• Practice what you will say to the judge, to explain why you should not be evicted. 

 


Take Action on an Eviction Lawsuit

 

File an Answer to an Eviction Lawsuit

If you don't move out after receiving the termination notice and your landlord files an eviction lawsuit against you, you only have 10 business days to file a written answer with the court. The clock starts the day after you were served. Do not include Saturdays, Sundays, or holidays when counting days. You can use our do-it-yourself legal form to file an Answer to an Eviction

IMPORTANT: You must file an answer with the court within 10 business days if you want to fight the eviction. If you don't file an answer, you will lose your right to defend yourself in court, and you will be evicted. If you can't afford to pay the $30 court fee for filing the answer you can find the form on our website to ask the court to waive the filing fee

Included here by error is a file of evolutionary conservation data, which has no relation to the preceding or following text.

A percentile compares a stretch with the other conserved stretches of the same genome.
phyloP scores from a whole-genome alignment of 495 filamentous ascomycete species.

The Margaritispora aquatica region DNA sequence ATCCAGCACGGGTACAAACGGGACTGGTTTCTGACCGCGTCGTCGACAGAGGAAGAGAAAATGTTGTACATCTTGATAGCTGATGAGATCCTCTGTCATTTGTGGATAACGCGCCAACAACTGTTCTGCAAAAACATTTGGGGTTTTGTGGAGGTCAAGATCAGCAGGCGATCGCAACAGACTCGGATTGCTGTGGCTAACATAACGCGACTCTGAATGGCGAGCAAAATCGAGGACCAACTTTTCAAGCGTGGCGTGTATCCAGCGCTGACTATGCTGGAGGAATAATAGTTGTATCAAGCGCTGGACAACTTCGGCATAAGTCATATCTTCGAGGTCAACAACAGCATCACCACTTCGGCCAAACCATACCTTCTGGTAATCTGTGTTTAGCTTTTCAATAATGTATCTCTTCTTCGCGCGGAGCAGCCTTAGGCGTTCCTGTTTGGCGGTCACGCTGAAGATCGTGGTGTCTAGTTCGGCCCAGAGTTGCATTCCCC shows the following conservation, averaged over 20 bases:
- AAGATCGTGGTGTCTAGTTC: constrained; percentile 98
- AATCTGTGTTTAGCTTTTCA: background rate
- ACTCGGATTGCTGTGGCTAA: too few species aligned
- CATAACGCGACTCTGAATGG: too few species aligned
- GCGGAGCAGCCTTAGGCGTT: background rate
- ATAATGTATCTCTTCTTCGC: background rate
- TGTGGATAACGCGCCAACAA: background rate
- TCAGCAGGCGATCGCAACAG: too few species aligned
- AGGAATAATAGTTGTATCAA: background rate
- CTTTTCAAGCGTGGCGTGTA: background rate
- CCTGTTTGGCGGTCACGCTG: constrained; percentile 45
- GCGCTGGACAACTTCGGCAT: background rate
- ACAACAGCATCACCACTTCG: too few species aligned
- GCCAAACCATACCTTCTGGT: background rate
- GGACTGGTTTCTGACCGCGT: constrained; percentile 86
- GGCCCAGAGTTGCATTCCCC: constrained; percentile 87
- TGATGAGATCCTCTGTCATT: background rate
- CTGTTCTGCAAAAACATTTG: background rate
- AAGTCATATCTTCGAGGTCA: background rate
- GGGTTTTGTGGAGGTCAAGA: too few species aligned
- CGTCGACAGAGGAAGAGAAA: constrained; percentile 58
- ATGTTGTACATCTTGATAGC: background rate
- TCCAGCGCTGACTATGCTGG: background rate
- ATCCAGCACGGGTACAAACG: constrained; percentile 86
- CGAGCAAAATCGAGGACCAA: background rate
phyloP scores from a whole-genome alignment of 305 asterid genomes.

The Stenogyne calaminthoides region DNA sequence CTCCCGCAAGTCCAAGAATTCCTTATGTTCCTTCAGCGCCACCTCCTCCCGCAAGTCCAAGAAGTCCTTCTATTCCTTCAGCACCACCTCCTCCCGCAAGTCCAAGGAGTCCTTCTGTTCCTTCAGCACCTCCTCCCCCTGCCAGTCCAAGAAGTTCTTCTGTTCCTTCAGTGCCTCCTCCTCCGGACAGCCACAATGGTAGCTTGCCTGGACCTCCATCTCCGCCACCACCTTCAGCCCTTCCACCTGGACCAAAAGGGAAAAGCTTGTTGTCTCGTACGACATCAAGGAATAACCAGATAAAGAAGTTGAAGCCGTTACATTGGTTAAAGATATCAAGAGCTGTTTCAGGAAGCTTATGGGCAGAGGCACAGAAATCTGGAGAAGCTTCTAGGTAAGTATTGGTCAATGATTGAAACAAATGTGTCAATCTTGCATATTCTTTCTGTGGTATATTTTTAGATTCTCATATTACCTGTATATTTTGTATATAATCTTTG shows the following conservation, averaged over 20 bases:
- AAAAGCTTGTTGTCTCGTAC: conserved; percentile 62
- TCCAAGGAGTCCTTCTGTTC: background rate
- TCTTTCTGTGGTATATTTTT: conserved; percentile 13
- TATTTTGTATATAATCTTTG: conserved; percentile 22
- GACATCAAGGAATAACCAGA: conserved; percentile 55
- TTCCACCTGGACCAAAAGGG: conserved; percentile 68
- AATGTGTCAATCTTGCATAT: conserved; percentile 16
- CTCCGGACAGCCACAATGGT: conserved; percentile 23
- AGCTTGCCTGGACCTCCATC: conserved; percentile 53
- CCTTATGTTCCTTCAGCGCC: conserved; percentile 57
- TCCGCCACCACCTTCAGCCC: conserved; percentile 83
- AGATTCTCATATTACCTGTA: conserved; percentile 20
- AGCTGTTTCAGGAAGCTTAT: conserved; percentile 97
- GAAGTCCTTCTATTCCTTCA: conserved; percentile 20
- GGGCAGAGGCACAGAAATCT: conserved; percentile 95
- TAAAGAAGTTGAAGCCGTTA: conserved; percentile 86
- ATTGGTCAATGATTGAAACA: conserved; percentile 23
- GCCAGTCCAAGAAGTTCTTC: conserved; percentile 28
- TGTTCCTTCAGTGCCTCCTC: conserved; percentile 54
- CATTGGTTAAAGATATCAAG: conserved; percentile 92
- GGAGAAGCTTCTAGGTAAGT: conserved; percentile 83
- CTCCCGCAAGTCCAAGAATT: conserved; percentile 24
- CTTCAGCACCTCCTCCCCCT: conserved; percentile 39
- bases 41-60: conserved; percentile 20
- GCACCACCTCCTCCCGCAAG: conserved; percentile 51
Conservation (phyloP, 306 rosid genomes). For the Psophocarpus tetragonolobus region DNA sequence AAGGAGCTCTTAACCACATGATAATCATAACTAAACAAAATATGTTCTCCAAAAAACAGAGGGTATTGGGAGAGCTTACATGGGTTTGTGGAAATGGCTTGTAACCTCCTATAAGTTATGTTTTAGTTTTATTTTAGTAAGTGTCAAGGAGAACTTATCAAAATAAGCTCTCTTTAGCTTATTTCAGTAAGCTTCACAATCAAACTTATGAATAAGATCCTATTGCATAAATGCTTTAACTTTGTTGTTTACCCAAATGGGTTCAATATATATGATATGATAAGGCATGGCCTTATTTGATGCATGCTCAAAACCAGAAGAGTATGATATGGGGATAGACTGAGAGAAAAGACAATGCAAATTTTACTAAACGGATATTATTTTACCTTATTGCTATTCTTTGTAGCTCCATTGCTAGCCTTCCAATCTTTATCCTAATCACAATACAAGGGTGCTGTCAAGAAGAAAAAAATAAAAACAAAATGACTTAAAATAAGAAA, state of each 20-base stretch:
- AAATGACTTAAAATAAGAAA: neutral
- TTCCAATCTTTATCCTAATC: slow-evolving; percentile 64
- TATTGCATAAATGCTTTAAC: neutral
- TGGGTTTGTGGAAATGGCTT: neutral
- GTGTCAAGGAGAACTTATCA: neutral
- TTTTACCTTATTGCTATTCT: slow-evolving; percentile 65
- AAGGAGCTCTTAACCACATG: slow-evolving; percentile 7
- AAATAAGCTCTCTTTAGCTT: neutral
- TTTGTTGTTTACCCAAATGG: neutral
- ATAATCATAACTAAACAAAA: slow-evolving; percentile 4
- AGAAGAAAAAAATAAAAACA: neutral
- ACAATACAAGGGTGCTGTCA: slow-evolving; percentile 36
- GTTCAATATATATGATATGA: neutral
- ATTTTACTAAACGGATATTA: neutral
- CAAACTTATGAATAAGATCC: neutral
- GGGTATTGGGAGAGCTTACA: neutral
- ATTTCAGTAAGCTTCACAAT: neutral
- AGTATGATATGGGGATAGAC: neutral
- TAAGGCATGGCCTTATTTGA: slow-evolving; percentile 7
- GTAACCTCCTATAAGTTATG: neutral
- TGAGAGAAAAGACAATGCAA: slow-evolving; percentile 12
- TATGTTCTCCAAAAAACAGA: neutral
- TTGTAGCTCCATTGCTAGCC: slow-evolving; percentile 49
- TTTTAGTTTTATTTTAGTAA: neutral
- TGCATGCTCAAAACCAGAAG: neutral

Get Legal Help

Montana Legal Services Association provides free civil legal help to eligible clients. Learn more about how to apply for free legal help in Montana

If you are eligible for Montana Legal Services Association, you may be able use Ask Karla to ask a volunteer attorney a civil legal question by email

 


 

Summary

 

A landlord can only force you to move out with a court order signed by a judge. A notice to terminate your tenancy is not the same as an eviction court order. The notice is the landlord’s first step before filing an eviction lawsuit. After a landlord files an eviction lawsuit, you will be served with a Summons and Complaint.